In 1944 Cukor addressed the suspense, adapting the play by Patrick Hamilton light that agony, starring Charles Boyer and Ingrid Bergman, and where Angela Lansbury made his debut; with this film he approached the Gothic melodrama, sharing issue and interest with other titles in the Decade. Produced in the bosom of the Metro Glodwyn Mayer, earned eight nominations to the Oscar, reaching the award for the best actress and best interior decoration.

The romantic comedy to Cukor was adapting to the different decades, and arriving in the sixties the Monroe myth also made appearance in his filmography (in billionaire, the own Arthur Miller revised the script to emphasize more the role of his wife, which caused that prestige actors rejected to play the male lead, it was accepted by Yves MontandIt had played previously the witches of Salem (1957), based also in another work of Miller).

My Fair Lady (1964) was the success of a decade where the director began to space their work. Audrey Hepburn joined successful female legion that had gone through the direction of Cukor, although it did not appear among the twelve nominations (eight Oscar) which won the film, during whose shooting was assassinated President Kennedy. In his last five titles, two were works for television, and the other three closed with a flourish the fruitful relationship that the director had with the actresses. Travels with my aunt (1972), based on the novel by Graham Greene, resumed the comedy and gave one of his best roles to the British Maggie Smith, who was nominated for the Oscar. The Blue Bird (1976), a tale starring Jane Fonda and Ava Gardner, in which the search for "bird of happiness" became the main goal of two peasant children. And, finally, rich and famous (1981), Cukor directed with eighty-two years, and which starred Jacqueline Bisset and Candice Bergen, in a touching and realistic portrait of friendship.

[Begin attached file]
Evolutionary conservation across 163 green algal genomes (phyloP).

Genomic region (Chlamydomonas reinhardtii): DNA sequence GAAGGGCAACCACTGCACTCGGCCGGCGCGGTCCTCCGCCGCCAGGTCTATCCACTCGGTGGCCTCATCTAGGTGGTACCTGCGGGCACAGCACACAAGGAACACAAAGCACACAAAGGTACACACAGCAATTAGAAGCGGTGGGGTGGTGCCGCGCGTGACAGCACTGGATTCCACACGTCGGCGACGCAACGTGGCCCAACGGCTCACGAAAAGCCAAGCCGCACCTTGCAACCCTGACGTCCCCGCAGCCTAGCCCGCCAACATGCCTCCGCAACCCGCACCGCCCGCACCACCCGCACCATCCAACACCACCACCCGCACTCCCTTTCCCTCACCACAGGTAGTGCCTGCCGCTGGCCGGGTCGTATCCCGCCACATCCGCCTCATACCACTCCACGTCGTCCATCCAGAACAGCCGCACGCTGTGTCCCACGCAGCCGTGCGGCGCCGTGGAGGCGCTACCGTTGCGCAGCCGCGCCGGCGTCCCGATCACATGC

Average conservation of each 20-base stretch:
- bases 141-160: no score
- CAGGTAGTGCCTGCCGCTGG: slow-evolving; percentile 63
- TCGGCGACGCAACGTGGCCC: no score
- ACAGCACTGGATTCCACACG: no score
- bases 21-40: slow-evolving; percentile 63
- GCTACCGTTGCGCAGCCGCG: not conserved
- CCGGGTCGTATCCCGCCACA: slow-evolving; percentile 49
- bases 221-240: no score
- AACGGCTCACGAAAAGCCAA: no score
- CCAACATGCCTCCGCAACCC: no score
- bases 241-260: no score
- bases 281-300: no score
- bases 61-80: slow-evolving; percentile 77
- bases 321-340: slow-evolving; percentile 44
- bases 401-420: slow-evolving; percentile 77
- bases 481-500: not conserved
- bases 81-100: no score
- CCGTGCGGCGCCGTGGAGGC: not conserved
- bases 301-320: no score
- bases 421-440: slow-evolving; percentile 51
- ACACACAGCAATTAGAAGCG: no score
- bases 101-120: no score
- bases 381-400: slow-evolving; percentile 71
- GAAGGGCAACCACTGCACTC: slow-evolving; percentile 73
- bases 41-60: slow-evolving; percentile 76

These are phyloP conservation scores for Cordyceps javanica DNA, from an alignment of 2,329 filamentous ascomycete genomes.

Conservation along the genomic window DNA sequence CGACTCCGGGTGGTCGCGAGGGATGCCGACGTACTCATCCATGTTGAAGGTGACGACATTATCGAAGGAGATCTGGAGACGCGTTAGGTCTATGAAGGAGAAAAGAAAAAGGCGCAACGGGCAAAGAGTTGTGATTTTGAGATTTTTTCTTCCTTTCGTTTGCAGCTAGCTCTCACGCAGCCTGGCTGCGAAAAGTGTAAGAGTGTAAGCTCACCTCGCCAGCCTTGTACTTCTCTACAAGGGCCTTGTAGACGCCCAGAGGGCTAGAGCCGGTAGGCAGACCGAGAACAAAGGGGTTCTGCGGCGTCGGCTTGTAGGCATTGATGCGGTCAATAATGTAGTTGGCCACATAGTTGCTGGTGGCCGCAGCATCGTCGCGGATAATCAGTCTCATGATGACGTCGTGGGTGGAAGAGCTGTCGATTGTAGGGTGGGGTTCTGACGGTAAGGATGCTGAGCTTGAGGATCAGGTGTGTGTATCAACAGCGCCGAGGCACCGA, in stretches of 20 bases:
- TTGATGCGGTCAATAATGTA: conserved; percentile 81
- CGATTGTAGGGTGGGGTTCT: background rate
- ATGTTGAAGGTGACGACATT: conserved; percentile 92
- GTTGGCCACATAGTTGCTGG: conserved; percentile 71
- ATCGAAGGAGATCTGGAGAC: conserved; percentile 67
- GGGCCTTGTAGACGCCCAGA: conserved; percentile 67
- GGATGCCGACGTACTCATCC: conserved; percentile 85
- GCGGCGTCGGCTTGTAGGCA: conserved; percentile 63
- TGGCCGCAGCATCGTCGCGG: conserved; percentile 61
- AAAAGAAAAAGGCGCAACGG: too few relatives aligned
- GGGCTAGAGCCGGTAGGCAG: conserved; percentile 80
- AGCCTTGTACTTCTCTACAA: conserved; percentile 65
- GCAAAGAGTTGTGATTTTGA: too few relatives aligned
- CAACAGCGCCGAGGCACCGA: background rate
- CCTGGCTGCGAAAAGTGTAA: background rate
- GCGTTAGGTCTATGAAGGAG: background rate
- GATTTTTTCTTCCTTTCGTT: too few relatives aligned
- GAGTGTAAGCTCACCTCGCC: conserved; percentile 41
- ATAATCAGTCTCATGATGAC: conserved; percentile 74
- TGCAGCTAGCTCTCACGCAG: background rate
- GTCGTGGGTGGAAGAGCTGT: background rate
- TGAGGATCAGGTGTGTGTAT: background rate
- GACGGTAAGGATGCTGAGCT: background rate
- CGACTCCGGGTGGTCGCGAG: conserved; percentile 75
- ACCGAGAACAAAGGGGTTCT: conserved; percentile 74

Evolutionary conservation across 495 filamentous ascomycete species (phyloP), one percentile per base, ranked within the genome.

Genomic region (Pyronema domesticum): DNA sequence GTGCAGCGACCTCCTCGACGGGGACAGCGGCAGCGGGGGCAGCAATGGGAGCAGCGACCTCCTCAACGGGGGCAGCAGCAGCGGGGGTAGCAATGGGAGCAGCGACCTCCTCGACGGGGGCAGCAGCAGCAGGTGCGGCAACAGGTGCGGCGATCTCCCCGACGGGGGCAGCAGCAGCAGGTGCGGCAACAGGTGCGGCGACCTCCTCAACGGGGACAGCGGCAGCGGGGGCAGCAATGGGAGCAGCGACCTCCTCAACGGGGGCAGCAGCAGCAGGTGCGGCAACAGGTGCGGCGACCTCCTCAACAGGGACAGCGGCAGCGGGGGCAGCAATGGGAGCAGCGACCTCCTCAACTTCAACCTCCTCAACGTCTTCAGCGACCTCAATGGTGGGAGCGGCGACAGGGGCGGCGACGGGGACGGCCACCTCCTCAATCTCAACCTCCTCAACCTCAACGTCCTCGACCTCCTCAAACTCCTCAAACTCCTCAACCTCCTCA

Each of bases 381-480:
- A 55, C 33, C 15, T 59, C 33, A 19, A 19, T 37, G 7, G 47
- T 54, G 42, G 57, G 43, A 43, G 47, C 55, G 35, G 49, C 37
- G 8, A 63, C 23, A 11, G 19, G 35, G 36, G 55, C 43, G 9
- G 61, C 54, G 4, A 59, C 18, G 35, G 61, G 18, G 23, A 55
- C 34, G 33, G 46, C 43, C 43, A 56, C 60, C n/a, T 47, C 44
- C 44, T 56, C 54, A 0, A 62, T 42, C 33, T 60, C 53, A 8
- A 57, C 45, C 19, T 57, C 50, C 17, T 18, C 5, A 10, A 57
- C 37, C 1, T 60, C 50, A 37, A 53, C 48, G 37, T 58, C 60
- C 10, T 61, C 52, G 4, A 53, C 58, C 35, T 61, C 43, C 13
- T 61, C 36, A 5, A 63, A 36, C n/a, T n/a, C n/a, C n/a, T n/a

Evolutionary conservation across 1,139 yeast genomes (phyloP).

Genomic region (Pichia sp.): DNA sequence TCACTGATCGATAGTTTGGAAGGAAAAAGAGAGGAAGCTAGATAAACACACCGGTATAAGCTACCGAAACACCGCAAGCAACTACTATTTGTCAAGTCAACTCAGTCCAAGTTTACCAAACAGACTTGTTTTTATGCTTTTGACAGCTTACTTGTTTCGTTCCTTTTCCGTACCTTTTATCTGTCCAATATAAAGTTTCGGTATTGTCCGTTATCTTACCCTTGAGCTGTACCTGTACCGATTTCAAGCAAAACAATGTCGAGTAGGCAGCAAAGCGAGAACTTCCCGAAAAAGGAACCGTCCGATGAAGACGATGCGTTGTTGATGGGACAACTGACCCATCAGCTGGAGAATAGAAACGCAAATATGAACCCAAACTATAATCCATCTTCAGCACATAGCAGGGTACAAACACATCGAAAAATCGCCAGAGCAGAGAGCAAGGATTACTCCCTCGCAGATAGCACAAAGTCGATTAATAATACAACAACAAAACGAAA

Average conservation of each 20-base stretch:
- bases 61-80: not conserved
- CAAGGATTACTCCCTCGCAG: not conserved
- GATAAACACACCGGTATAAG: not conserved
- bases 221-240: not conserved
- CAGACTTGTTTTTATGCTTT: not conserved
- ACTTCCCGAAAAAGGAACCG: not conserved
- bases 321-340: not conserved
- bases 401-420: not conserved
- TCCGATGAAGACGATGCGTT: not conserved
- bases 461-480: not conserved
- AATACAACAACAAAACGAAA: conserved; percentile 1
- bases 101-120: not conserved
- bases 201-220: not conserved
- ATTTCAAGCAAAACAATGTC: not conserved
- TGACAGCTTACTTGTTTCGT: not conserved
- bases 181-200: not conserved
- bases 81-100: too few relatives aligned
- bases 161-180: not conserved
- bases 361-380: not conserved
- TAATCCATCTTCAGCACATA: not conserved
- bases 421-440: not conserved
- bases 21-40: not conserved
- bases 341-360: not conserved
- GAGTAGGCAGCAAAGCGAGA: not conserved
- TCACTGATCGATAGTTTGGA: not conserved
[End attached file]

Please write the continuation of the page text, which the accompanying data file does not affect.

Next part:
Cukor was always a much appreciated by European film intellectuals director; among others, Fran├žois Truffaut or Eric Rohmer recognized his artistic and creative capacity and identified with his unique treatment of the middle class



As director:

1930: Grumpy; Virtuous without; The Royal Family of Broadway. 1931: Honor besmirched; Girls About Town. 1932: One hour with you (some sequences); Hollywood naked; Bill of Divorcement; Temptation. 1933: Our Betters; Dinner at eight o'clock; The four sisters. 1934: David Copperfield. 1935: The great adventure of Silvia; No more women (various streams). 1936: Romeo and Juliet; The Lady of the camellias. 1938: Live to enjoy. 1939: Zaza; What the wind (several sequences); Women; The wizard of Oz (multiple streams). 1940: stories of Philadelphia; Susan And God. 1941: A woman's face; The woman of the two sides. 1942: Keeper of the Flame; Her Carboard Lover. 1943: Resistance And Ohm completo Law (documentary). 1944: The light that dying; See you in heaven. 1947: Desire Me (multiple streams). 1948: double life. 1949: Adam's rib; Edward, My are. 1950: Born yesterday; A life of Her Own. 1951: The Model And The Marriage Broker. 1952: The impetuous; Girl for marriage. 1953: The Actress. 1954: A blonde phenomenon; A star is born. 1955: Cross of destinations. 1957: les Girls; Wild wind. 1959: The gunman of Cheyenne. 1960: Billionaire; Dream of love (filmed late sequences). 1962: confidences of woman. 1964: My Fair Lady (my fair Lady). 1969: Justine. 1972: Travels with my aunt. 1976: The Blue Bird. 1981: Rich and famous.

Works for television:

1969: Hollywood: The Selznick (actor) Years. 1975: Love Among The Ruins (director). 1979: The Corn is Green (director). 1980: Hollywood (series; actor). 2000: American Masters: On Cukor.

Other works:

1929: The romantic River (dialogues). 1930: all quiet on the front (dialogues).


COMUZIO, e.: George Cukor. Florence, Nuova Italy, 1977.

LAMBERT, Gavin: On Cukor. London, G. P. Putnam completo Sons, 1972.

MCGILLIGAN, p.: George Cukor: exhaustively documented definitive biography. Barcelona, overseas, 1994.